Place a chair at the front of the classroom. The chair should face the students so the back of the chair is towards the board.
The students will take turns going to the front to sit in the chair. I would write a vocabulary word on the board (so that the student in the chair can not see it b/c his/her back is towards it, but the rest of the class can see it).
The student in the chair will call on three other students for "clues" about the word. Students can give antonyms, synonyms, use the word in a sentence, or the definition. The student in the chair has to guess what the word is. They have three chances.

You can alter the game by breaking the class into teams and keeping score. We usually never had enough time to really get into the game (since we played it while I was student teaching).

You could even alter the game for math: put a number on the board (say 24) and have the other students give math sentences for clues such as "6 X 4 = ? " or "40 - 16 = ?"

You're creative. You could think of a lot of other ways to play the game but I just wanted to share it because the kids LOVE it!! And so do I

8. ### Loves2TeachinSCRookie

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Jun 30, 2006

Miss Banger...THANKS! I love the idea!!! You're the best girl!!

9. ### Andrea LHabitué

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Jun 30, 2006

We call that vocabulary game "Password".

10. ### Loves2TeachinSCRookie

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Jun 30, 2006

GREAT name!! I love it!

11. ### Leans417Rookie

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Jul 10, 2006

When I was student teaching in 3rd grade, I played a math game with the students that they loved, called "I'm the Greatest." It is a good game to play while learning place value.

Take 8x10 index cards and number them 0-9. Shuffle them so they are all mixed up. Have the students take out a piece of paper and an ink pen (not pencil so they can't erase) and draw 6 spaces on their paper, as if to write a number in the hundred thousands. Then draw an index card from your pile and announce the digit on the card. The students place they digit on one of the spaces they drew. After all of the students have placed that digit on one of their spaces, draw another index card and announce that digit. The point of the game is to create the highest possible number with all the digits that are called. The catch is, they don't know what the next digit will be! For example, if the numbers 4,6,5,7,8, and 9 are called in that order, the greatest number that can be made is 987,654. Like I said before though, the students do not know what digits will be called, so they have to think about the place value of each space and where best to position their digit. After I called out the digit on the index card, I would place on the board with a magnet so the students could see the number as well.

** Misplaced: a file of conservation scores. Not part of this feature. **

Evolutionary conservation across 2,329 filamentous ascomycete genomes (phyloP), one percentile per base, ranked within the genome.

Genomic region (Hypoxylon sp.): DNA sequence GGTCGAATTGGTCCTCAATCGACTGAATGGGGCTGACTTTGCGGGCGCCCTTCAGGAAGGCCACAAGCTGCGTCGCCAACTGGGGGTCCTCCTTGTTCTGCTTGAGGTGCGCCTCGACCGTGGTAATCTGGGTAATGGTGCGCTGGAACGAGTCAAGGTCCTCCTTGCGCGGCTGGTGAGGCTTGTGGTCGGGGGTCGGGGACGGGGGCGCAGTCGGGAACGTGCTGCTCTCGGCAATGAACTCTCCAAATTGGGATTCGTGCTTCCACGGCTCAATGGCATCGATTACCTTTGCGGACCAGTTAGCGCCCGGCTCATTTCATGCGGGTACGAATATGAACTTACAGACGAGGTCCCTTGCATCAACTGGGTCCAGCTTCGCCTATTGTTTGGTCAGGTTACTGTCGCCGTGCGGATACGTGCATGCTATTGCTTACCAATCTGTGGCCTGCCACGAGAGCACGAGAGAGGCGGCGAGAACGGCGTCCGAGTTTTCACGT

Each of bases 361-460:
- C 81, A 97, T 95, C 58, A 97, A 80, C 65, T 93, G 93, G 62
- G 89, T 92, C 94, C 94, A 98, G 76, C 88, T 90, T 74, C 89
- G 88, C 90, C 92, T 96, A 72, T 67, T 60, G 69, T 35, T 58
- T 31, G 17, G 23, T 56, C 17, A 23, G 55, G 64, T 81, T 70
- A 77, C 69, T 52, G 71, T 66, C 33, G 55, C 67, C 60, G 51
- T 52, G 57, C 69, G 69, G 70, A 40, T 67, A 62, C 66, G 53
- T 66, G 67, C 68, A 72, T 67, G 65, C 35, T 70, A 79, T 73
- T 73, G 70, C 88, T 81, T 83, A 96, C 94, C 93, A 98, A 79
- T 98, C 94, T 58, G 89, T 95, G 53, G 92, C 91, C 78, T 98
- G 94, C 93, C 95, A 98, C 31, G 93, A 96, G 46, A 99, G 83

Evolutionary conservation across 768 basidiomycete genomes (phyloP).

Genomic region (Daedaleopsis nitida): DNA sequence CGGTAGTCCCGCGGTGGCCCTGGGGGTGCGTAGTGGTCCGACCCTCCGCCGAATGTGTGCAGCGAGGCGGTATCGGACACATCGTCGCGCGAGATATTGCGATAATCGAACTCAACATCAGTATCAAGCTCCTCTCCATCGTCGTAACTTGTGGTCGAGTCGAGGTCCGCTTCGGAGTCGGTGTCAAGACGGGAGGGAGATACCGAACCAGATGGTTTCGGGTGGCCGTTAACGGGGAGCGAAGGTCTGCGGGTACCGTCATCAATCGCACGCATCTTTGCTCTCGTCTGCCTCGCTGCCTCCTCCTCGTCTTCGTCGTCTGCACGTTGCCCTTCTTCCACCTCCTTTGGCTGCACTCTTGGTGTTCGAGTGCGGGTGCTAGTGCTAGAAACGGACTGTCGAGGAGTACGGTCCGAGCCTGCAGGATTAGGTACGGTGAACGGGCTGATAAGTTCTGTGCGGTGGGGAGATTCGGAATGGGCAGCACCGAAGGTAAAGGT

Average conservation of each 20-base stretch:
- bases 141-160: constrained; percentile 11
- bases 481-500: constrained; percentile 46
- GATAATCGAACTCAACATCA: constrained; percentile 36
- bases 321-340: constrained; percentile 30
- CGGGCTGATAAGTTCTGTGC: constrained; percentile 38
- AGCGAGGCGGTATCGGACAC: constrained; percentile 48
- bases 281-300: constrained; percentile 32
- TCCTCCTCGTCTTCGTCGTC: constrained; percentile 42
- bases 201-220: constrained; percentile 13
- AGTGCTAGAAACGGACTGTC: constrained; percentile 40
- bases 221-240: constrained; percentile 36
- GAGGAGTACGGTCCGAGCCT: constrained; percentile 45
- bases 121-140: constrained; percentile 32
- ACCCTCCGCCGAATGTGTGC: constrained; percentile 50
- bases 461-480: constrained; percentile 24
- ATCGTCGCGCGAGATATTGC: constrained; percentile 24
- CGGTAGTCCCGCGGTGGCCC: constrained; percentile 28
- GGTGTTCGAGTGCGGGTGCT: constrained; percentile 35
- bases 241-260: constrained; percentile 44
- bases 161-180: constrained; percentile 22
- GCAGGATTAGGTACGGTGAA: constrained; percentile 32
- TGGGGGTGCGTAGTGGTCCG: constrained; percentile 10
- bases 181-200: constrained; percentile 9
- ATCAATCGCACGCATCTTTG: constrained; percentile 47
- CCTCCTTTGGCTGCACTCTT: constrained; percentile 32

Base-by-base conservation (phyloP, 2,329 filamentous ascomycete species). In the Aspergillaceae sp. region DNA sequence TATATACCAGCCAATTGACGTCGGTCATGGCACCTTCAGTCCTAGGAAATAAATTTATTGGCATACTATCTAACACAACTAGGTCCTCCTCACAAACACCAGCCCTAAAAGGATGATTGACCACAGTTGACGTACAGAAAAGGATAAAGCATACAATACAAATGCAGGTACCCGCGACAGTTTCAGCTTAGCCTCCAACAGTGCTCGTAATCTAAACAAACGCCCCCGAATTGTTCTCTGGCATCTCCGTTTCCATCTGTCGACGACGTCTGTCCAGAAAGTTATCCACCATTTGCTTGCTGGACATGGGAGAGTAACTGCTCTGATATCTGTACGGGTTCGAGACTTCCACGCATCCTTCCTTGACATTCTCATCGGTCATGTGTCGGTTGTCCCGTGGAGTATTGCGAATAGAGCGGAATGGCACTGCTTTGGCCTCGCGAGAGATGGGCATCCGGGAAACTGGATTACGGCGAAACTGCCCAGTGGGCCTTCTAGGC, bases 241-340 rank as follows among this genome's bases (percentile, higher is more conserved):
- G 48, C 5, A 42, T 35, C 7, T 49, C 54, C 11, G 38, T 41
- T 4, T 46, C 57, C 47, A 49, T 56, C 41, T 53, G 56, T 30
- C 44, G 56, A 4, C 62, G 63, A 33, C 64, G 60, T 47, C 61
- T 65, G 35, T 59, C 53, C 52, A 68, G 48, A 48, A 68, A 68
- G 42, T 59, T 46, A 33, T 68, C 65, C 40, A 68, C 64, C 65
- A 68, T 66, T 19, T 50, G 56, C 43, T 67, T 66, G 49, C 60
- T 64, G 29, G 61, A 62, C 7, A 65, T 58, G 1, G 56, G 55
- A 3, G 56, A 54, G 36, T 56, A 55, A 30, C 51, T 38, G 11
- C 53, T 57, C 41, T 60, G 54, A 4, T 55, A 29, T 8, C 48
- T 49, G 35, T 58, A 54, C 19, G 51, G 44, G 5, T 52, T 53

After all six spaces have been filled with digits, I asked the class , "Who thinks they have the greatest number?" and the student share their numbers with the class, which reinforces the pronunciation of the numbers as well. You can do this game with as many spaces (to the millions or ten millions) or as few spaces (to the hundreds or thousands), depending on what level your class is. The students loved to play this game and were so eager to see what digit was called next.

12. ### clarnet73Moderator

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Jul 10, 2006

This was in 2nd, but would work just as well for 3rd.

We played "20 Questions" with a number... one student chooses a number (we used the 100's chart) and whispers it to the teacher. The other students ask yes/no questions one at a time (the student answers) until they figure out what the "mystery number" is. We used this as the last question on our daily mini/mental math sheets, and the winner from the day before gets to pick the next day's (or pick a friend if they have gotten it recently). We kept a tally of the number of guesses... they LOVED when they could do it in under 10.

Another game I like for any age... kinda like Scattagories. I give them a category and a letter, they come up with as many words as they can that fit the category beginning with that letter. I like to play as an oral game, calling on one kid at a time (they have to raise their hands) and they can't repeat an answer. This reinforces listening and memory as well as creative thinking.